Supporters of Palestinian activist Issa Amro filled the Ofer military courtroom in the occupied West Bank on Wednesday, the first day of his trial on a number of accusations related to his nonviolent political organizing in Hebron.
Amro, 36, is the founder of Youth Against Settlements, a group that organizes demonstrations and direct actions against the violent settler encampments in Hebron in the southern West Bank.
He is facing a lengthy list of charges, some stemming from incidents more than six years old.
At the hearing, Amro’s lawyer Gaby Lasky asked the military court to dismiss 14 of the 18 charges on the basis that they refer to incidents that are several years old and in some cases were already investigated and closed without indictment.
Lasky said it was very unusual for the Israeli army to reopen cases that have been closed, as it has done against Amro.
Representatives from the the embassies and consulates of the United States, United Kingdom, Belgium, Finland, Germany, Spain, Sweden and Switzerland attended Wednesday’s hearing. Also in attendance were representatives from the UN High Commissioner for Human Rights, Human Rights Watch and other international organizations.
Eran Efrati, the executive director of the International Committee Against House Demolitions-USA, spoke to Amro on the phone after the hearing. Efrati told The Electronic Intifada that Amro was pleased the court saw the international support he receives.
Efrati believes the army is trying “to put a serious case against him.”
“They want to do it the right way, to really put him away,” Efrati added.
A sustained campaign of harassment
The human rights organization accuses Israeli authorities of prosecuting Amro to “silence him and stifle his human rights work.”
“Issa Amro has faced a sustained campaign of harassment and assault at the hands of the Israeli military and settlers because of his activism,” said Magdalena Mughrabi, a deputy regional director for Amnesty International.
“We believe that he is facing trial solely for the peaceful exercise of his rights to freedom of expression and assembly. Imprisoning Issa Amro would be a travesty of justice and would silence yet another important critical voice in the occupied Palestinian territories.”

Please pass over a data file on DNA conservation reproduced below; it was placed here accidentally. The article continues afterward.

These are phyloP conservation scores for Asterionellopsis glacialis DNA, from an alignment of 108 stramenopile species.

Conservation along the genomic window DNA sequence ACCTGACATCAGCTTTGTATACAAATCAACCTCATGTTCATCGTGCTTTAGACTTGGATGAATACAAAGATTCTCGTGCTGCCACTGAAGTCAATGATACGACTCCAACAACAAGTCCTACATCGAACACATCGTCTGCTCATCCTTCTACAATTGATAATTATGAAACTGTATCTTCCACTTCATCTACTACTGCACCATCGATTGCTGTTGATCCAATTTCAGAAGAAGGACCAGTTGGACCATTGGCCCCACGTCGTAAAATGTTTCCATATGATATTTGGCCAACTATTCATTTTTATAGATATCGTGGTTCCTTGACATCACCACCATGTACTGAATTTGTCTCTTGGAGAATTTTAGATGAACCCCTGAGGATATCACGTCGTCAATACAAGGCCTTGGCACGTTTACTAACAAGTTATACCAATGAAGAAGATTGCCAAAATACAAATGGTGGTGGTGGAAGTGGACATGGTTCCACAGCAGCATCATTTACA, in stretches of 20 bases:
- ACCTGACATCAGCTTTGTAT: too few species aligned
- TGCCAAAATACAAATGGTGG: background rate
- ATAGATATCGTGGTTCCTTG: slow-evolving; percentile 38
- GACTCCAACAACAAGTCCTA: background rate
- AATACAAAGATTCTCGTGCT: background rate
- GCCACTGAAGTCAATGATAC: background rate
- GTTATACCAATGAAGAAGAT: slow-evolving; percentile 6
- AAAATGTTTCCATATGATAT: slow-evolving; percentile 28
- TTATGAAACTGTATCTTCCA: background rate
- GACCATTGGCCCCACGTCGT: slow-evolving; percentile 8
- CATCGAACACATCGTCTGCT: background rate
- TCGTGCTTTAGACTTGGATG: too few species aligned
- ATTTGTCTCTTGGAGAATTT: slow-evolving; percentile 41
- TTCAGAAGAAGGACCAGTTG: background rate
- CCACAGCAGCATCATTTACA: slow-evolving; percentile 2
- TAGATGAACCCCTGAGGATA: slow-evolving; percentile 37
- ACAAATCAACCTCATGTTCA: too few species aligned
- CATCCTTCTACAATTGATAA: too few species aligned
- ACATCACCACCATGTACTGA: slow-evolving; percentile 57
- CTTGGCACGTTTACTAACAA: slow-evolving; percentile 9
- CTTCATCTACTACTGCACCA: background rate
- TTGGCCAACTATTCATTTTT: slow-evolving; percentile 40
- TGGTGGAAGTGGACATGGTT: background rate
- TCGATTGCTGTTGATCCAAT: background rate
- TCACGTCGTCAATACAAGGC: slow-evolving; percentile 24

Amro is charged with several counts of incitement, which Israel defines as trying “to influence public opinion in the area in a manner that might harm the public safety or public order.”
In one count, Amro is alleged to have called on a group of protesters in 2010 to defy the Israeli army by yelling “we are not going back.”
In another incident from 2012, Amro is alleged to have used a loudspeaker to direct a crowd not to obey the orders of soldiers.
He is also charged with multiple counts of participating in a march without a permit. At a protest in 2013 to coincide with US President Barack Obama’s visit to the region, protesters wore shirts with the words “I have a dream” printed on them.
Amro is also charged with taking part “in a rally with a political goal or a rally that could be perceived to have a political goal, and that [sic] without obtaining a license from the military commander.”
Amro has also been charged with breaking a settler’s camera during a protest. However, a video from the incident shows clearly that Amro, who is wearing a bright yellow vest, is not responsible for breaking the camera.Other charges include insulting a soldier in March 2013 and entering a “closed military zone” in February this year.
In addition to running Youth Against Settlements, Amro documents violations in Hebron and is a point person for international travellers, journalists and diplomats who visit Hebron to learn about the attacks Palestinians endure from settlers, who are enabled by Israeli soldiers.
His international stature is reflected in the massive show of support for Amro on social media.Activist group CODEPINK is circulating a letter addressed to US Secretary of State John Kerry, urging him to call on the Israeli government to drop all charges against Amro.
The letter notes that Israeli military courts have a 99 percent conviction rate.